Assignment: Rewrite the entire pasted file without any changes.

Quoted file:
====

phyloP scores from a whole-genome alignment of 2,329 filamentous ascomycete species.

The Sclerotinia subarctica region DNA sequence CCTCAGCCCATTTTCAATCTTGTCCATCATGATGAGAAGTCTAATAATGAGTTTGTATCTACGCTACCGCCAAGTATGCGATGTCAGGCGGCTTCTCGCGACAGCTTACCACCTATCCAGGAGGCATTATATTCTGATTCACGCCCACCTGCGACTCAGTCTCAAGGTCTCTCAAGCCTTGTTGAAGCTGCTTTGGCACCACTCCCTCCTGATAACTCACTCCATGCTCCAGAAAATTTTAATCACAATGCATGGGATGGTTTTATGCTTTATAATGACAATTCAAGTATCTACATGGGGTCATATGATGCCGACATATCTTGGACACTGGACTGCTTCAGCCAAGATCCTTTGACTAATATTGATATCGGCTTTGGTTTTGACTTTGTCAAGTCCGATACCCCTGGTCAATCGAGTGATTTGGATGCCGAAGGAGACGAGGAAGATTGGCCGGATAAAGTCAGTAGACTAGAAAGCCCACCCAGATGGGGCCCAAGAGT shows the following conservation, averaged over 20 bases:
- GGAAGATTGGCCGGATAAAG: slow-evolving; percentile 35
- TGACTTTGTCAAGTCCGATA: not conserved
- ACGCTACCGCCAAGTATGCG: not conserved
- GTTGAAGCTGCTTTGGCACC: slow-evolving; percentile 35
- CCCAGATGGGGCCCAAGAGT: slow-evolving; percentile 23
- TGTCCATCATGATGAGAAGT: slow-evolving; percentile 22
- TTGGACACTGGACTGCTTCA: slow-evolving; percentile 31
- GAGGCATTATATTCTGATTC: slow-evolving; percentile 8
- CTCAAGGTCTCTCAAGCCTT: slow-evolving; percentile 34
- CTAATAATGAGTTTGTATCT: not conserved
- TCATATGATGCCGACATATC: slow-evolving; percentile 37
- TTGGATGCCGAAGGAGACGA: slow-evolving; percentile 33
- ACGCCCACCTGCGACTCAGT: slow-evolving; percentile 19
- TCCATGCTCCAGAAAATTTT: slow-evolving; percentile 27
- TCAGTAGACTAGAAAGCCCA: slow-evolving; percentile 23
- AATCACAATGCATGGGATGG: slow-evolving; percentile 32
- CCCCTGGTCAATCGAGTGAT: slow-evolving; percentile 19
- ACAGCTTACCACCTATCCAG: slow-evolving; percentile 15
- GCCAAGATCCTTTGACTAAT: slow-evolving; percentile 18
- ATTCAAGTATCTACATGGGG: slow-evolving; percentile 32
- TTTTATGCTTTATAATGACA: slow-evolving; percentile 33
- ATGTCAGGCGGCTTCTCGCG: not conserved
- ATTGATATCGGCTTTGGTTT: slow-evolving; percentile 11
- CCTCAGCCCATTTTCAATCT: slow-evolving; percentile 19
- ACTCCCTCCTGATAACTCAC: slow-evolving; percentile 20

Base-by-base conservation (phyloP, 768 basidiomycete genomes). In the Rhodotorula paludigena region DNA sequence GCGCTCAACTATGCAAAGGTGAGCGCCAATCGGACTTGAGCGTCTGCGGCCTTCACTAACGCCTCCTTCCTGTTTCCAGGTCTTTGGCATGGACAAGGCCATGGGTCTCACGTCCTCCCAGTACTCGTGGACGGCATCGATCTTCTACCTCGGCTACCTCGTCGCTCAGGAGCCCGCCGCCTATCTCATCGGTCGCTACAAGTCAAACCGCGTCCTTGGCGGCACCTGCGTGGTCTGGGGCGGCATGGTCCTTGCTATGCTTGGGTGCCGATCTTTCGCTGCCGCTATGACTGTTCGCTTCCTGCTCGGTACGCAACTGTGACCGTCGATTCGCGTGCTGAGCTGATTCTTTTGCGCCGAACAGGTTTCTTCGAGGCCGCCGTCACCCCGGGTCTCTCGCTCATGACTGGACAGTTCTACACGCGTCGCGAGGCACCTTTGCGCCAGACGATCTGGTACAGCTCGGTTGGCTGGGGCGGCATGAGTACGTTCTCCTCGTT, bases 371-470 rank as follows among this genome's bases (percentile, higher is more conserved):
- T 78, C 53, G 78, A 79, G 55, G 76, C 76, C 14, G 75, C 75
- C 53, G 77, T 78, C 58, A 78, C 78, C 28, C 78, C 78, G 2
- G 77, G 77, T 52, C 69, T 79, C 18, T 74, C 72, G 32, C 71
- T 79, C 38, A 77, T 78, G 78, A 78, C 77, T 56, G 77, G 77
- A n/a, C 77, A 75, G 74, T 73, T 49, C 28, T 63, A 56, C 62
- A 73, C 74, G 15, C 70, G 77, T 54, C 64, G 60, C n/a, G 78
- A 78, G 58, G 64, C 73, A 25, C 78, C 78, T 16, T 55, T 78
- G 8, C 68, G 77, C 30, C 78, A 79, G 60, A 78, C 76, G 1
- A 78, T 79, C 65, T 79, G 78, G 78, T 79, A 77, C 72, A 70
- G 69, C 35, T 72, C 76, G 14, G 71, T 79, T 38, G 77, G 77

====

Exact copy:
phyloP scores from a whole-genome alignment of 2,329 filamentous ascomycete species.

The Sclerotinia subarctica region DNA sequence CCTCAGCCCATTTTCAATCTTGTCCATCATGATGAGAAGTCTAATAATGAGTTTGTATCTACGCTACCGCCAAGTATGCGATGTCAGGCGGCTTCTCGCGACAGCTTACCACCTATCCAGGAGGCATTATATTCTGATTCACGCCCACCTGCGACTCAGTCTCAAGGTCTCTCAAGCCTTGTTGAAGCTGCTTTGGCACCACTCCCTCCTGATAACTCACTCCATGCTCCAGAAAATTTTAATCACAATGCATGGGATGGTTTTATGCTTTATAATGACAATTCAAGTATCTACATGGGGTCATATGATGCCGACATATCTTGGACACTGGACTGCTTCAGCCAAGATCCTTTGACTAATATTGATATCGGCTTTGGTTTTGACTTTGTCAAGTCCGATACCCCTGGTCAATCGAGTGATTTGGATGCCGAAGGAGACGAGGAAGATTGGCCGGATAAAGTCAGTAGACTAGAAAGCCCACCCAGATGGGGCCCAAGAGT shows the following conservation, averaged over 20 bases:
- GGAAGATTGGCCGGATAAAG: slow-evolving; percentile 35
- TGACTTTGTCAAGTCCGATA: not conserved
- ACGCTACCGCCAAGTATGCG: not conserved
- GTTGAAGCTGCTTTGGCACC: slow-evolving; percentile 35
- CCCAGATGGGGCCCAAGAGT: slow-evolving; percentile 23
- TGTCCATCATGATGAGAAGT: slow-evolving; percentile 22
- TTGGACACTGGACTGCTTCA: slow-evolving; percentile 31
- GAGGCATTATATTCTGATTC: slow-evolving; percentile 8
- CTCAAGGTCTCTCAAGCCTT: slow-evolving; percentile 34
- CTAATAATGAGTTTGTATCT: not conserved
- TCATATGATGCCGACATATC: slow-evolving; percentile 37
- TTGGATGCCGAAGGAGACGA: slow-evolving; percentile 33
- ACGCCCACCTGCGACTCAGT: slow-evolving; percentile 19
- TCCATGCTCCAGAAAATTTT: slow-evolving; percentile 27
- TCAGTAGACTAGAAAGCCCA: slow-evolving; percentile 23
- AATCACAATGCATGGGATGG: slow-evolving; percentile 32
- CCCCTGGTCAATCGAGTGAT: slow-evolving; percentile 19
- ACAGCTTACCACCTATCCAG: slow-evolving; percentile 15
- GCCAAGATCCTTTGACTAAT: slow-evolving; percentile 18
- ATTCAAGTATCTACATGGGG: slow-evolving; percentile 32
- TTTTATGCTTTATAATGACA: slow-evolving; percentile 33
- ATGTCAGGCGGCTTCTCGCG: not conserved
- ATTGATATCGGCTTTGGTTT: slow-evolving; percentile 11
- CCTCAGCCCATTTTCAATCT: slow-evolving; percentile 19
- ACTCCCTCCTGATAACTCAC: slow-evolving; percentile 20

Base-by-base conservation (phyloP, 768 basidiomycete genomes). In the Rhodotorula paludigena region DNA sequence GCGCTCAACTATGCAAAGGTGAGCGCCAATCGGACTTGAGCGTCTGCGGCCTTCACTAACGCCTCCTTCCTGTTTCCAGGTCTTTGGCATGGACAAGGCCATGGGTCTCACGTCCTCCCAGTACTCGTGGACGGCATCGATCTTCTACCTCGGCTACCTCGTCGCTCAGGAGCCCGCCGCCTATCTCATCGGTCGCTACAAGTCAAACCGCGTCCTTGGCGGCACCTGCGTGGTCTGGGGCGGCATGGTCCTTGCTATGCTTGGGTGCCGATCTTTCGCTGCCGCTATGACTGTTCGCTTCCTGCTCGGTACGCAACTGTGACCGTCGATTCGCGTGCTGAGCTGATTCTTTTGCGCCGAACAGGTTTCTTCGAGGCCGCCGTCACCCCGGGTCTCTCGCTCATGACTGGACAGTTCTACACGCGTCGCGAGGCACCTTTGCGCCAGACGATCTGGTACAGCTCGGTTGGCTGGGGCGGCATGAGTACGTTCTCCTCGTT, bases 371-470 rank as follows among this genome's bases (percentile, higher is more conserved):
- T 78, C 53, G 78, A 79, G 55, G 76, C 76, C 14, G 75, C 75
- C 53, G 77, T 78, C 58, A 78, C 78, C 28, C 78, C 78, G 2
- G 77, G 77, T 52, C 69, T 79, C 18, T 74, C 72, G 32, C 71
- T 79, C 38, A 77, T 78, G 78, A 78, C 77, T 56, G 77, G 77
- A n/a, C 77, A 75, G 74, T 73, T 49, C 28, T 63, A 56, C 62
- A 73, C 74, G 15, C 70, G 77, T 54, C 64, G 60, C n/a, G 78
- A 78, G 58, G 64, C 73, A 25, C 78, C 78, T 16, T 55, T 78
- G 8, C 68, G 77, C 30, C 78, A 79, G 60, A 78, C 76, G 1
- A 78, T 79, C 65, T 79, G 78, G 78, T 79, A 77, C 72, A 70
- G 69, C 35, T 72, C 76, G 14, G 71, T 79, T 38, G 77, G 77